Trump Tim Scott 9-13

Shealah Craighead/White House

Sen. Tim Scott (R-SC) was highly critical of Donald Trump in the wake of the Charlottesville unrest last month, saying that his comments were “indefensible” and that the president's “moral authority is compromised.”

Normally Trump would respond to such criticism by avoiding eye contact with the person making it. But in Scott's case, he agreed to meet with the Senate's only African-American on Wednesday morning and have a conversation about why his comments fell far, far short of the standard the country sets for its president.

Or not. Here is how press secretary Sarah Huckabee Sanders handled a question about the meeting at the daily press briefing:

Q: Just to follow up to the president's meeting that he had with Senator Scott this morning — after the President's response to that white supremacist rally in Charlottesville, Senator Scott said that President Trump's moral authority was compromised. In terms of the conversation that they had, does the president understand what troubled Senator Scott, in regards to his response?

SANDERS: They had a very open and honest conversation, and committed to continuing those conversations and making sure that today was just the first step of many of those meetings where I think that will be an ongoing process and ongoing conversation that they have.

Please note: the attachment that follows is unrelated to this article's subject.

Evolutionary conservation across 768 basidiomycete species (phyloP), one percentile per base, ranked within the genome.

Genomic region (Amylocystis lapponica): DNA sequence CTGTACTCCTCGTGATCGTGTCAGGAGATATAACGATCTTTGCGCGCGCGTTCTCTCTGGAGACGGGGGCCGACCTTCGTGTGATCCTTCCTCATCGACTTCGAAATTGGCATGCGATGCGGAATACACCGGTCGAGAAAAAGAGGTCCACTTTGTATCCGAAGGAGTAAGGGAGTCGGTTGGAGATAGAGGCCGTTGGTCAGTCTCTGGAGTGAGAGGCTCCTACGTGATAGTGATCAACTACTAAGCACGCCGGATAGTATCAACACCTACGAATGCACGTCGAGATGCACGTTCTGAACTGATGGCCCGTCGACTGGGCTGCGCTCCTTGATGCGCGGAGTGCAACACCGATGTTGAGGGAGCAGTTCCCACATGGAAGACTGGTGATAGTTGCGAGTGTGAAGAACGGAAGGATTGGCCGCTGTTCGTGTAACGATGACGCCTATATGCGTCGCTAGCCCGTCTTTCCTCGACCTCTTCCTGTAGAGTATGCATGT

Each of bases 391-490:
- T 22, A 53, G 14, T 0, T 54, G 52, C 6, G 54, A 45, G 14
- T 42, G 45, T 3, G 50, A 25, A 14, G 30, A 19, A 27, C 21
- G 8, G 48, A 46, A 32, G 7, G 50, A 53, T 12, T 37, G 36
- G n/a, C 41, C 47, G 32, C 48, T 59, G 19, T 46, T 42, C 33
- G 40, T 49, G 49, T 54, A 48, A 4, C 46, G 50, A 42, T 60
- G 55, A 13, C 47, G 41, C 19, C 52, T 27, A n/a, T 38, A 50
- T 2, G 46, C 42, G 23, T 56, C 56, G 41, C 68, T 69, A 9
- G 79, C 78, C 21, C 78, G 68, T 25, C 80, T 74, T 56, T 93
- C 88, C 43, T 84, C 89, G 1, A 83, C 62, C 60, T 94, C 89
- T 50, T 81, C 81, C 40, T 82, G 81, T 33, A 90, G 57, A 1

Buried in all that gibberish is a solid “No.” Donald Trump is not a man known for self-reflection. What are the chances he changes now?

The White House also released a statement and photo of the meeting. From this, we learned a couple of things:

  • Senator Scott's sock game is on point.
  • The president seems to be wearing a navy blazer with black pants, which is a major fashion faux pas.
  • The White House, as you can see by the text in the red box, really needed someone to proofread this email before sending it out.

Oh well.

Watch a video of Sanders's question-and-answer below.

Please note: This is a commentary piece. The views and opinions expressed within it are those of the author only and do not necessarily reflect the editorial opinion of IJR.

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